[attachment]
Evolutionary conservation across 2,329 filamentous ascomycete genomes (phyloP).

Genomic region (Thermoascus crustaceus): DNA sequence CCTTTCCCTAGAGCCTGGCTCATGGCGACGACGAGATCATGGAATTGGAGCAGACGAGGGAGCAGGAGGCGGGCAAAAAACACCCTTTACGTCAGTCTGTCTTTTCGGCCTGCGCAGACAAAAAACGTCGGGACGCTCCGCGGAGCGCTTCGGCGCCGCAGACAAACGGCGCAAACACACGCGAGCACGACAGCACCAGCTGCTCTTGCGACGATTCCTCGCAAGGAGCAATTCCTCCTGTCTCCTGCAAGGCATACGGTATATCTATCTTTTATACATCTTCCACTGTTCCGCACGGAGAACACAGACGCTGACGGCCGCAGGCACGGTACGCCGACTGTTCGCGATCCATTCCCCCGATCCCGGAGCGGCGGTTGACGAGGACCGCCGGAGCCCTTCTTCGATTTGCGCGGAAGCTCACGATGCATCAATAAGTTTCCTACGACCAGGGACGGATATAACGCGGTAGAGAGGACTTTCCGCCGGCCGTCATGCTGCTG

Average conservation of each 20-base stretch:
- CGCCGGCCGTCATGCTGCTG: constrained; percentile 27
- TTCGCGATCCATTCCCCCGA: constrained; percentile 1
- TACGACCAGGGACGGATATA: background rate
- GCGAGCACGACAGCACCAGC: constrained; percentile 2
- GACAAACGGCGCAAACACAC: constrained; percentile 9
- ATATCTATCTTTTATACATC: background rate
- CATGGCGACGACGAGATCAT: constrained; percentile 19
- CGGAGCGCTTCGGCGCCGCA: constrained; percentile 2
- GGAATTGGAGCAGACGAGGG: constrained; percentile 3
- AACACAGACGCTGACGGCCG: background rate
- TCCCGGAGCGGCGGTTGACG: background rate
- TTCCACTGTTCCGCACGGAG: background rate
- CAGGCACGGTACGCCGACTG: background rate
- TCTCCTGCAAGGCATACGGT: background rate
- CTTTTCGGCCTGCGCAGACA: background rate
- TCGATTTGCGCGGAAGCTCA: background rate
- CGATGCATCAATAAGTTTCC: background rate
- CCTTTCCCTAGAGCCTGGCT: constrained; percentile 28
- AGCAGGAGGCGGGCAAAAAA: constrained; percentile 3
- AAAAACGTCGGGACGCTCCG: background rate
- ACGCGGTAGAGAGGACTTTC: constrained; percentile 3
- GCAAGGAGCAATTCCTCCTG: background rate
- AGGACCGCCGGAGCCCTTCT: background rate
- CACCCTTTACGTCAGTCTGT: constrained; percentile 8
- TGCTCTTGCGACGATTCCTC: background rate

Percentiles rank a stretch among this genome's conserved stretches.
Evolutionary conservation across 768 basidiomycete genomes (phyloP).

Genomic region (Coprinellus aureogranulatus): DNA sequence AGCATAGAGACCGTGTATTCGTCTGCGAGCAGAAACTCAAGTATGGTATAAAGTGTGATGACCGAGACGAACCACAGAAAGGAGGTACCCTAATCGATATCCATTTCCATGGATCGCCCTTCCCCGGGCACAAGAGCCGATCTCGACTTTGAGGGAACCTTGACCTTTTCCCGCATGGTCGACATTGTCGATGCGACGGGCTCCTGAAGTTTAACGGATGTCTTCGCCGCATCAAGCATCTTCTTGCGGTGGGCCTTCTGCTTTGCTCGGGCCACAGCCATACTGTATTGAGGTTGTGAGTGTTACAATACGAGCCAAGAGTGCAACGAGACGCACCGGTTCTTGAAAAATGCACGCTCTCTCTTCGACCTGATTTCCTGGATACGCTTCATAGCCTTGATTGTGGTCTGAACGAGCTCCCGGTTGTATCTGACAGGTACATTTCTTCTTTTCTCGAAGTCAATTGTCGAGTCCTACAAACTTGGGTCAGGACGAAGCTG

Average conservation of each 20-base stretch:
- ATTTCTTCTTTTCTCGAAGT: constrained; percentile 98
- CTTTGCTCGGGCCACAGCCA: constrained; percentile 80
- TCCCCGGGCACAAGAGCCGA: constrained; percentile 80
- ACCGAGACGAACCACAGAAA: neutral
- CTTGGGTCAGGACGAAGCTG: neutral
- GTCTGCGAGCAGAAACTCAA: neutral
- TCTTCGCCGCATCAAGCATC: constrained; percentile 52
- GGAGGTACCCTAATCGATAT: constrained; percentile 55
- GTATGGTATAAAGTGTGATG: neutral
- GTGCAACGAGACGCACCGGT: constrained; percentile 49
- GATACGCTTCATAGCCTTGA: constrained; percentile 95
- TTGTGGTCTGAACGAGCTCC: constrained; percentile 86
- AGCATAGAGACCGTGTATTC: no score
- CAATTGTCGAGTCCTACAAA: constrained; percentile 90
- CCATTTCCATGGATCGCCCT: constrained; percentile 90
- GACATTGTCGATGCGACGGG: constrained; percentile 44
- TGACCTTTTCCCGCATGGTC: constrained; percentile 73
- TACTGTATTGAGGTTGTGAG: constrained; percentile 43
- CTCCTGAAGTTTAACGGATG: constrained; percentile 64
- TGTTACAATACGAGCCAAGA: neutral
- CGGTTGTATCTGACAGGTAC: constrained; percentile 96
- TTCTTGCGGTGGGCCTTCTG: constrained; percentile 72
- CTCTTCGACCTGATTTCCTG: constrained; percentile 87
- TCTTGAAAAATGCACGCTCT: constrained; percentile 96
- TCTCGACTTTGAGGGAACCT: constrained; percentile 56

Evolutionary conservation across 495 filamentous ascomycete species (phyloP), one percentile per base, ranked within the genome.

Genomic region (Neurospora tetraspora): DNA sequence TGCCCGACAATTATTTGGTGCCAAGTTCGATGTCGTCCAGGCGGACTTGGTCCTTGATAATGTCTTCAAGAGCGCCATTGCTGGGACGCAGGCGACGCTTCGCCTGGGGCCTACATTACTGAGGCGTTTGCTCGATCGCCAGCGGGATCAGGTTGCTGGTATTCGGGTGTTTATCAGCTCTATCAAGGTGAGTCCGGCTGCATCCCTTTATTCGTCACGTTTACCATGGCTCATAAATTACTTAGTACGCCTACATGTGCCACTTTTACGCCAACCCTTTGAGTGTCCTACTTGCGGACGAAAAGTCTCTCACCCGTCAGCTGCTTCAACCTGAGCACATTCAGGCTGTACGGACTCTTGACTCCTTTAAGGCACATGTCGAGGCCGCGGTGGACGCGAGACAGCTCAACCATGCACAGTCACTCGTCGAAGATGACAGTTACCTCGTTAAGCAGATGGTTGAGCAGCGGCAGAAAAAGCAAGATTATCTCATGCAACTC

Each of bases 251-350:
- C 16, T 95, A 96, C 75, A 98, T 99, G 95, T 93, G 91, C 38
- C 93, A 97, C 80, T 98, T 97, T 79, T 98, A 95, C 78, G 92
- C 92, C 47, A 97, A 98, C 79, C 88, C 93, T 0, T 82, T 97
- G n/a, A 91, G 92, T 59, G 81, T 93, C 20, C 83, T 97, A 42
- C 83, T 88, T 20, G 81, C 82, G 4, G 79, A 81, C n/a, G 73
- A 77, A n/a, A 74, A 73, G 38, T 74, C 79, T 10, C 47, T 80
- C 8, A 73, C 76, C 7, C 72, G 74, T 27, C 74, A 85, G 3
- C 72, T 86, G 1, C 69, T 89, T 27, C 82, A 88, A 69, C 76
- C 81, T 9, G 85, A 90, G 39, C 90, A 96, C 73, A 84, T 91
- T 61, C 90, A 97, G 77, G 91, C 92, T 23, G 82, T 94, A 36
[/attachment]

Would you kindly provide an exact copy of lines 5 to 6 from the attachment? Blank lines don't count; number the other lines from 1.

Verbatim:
- TTCGCGATCCATTCCCCCGA: constrained; percentile 1
- TACGACCAGGGACGGATATA: background rate